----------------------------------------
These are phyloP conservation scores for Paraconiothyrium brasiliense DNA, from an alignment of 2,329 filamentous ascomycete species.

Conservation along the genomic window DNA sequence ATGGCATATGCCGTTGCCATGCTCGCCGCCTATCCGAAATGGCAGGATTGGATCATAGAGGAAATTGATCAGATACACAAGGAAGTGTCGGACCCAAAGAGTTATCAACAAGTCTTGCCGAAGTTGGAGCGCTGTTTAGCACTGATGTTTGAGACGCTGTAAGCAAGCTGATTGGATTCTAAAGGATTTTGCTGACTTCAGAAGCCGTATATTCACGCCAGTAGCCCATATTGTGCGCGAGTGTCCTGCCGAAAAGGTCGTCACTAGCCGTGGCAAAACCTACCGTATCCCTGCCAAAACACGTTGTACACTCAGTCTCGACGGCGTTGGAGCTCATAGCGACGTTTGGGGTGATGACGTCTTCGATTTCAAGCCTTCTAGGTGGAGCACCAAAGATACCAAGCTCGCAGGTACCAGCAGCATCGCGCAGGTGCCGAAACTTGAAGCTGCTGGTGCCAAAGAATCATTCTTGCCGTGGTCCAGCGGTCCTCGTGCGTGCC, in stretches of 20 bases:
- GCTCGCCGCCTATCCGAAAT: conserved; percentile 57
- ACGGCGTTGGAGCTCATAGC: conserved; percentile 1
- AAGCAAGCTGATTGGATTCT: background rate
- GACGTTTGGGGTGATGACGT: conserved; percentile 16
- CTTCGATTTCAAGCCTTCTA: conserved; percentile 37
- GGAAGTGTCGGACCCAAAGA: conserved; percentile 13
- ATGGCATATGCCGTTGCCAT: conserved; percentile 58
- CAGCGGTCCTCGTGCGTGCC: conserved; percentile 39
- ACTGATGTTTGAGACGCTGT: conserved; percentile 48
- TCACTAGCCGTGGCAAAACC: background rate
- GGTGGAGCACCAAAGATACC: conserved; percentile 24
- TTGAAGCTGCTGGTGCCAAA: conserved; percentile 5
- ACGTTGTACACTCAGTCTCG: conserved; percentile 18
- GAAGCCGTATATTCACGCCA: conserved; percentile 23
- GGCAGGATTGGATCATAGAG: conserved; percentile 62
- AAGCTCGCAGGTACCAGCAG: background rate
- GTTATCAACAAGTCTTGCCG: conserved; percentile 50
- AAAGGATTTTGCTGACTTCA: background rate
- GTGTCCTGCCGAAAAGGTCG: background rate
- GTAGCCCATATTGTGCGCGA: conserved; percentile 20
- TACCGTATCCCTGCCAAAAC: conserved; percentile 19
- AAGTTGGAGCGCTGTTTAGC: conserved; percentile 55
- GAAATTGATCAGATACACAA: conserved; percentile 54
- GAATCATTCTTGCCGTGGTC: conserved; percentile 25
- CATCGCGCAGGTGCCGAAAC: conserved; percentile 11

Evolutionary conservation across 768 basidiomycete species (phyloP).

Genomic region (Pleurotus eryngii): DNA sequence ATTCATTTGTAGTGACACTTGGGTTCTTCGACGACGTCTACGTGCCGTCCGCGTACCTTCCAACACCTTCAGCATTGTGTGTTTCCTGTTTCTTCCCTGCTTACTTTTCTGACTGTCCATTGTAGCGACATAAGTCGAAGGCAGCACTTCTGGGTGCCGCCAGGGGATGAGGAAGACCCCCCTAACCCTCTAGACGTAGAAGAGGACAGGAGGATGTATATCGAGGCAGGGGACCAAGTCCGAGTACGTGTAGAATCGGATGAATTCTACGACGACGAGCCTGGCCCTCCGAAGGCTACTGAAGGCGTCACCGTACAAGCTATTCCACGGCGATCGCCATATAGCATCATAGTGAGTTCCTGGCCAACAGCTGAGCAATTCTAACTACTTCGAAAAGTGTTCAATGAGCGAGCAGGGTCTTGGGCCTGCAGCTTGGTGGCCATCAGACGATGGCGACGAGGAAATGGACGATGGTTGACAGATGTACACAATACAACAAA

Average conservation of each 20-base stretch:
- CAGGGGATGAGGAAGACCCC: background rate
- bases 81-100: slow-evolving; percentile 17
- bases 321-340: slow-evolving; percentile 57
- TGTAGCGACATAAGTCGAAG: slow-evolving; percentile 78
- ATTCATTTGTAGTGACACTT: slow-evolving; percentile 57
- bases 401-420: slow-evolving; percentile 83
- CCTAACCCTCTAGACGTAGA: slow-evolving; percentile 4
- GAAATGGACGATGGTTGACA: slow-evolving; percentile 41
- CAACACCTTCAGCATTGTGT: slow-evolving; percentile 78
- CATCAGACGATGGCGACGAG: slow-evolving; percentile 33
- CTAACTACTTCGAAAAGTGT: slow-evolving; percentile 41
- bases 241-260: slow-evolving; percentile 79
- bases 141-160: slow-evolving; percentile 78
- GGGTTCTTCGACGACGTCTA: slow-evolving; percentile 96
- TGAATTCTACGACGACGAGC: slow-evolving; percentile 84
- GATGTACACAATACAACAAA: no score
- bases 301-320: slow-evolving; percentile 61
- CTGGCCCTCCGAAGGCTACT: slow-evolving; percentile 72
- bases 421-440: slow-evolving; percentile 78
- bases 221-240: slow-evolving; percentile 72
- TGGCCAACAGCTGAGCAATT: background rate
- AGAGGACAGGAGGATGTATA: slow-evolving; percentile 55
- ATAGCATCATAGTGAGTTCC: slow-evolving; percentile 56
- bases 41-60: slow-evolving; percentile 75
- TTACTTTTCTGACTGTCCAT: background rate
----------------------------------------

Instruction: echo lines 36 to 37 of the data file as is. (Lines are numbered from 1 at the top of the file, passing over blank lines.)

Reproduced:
- bases 401-420: slow-evolving; percentile 83
- CCTAACCCTCTAGACGTAGA: slow-evolving; percentile 4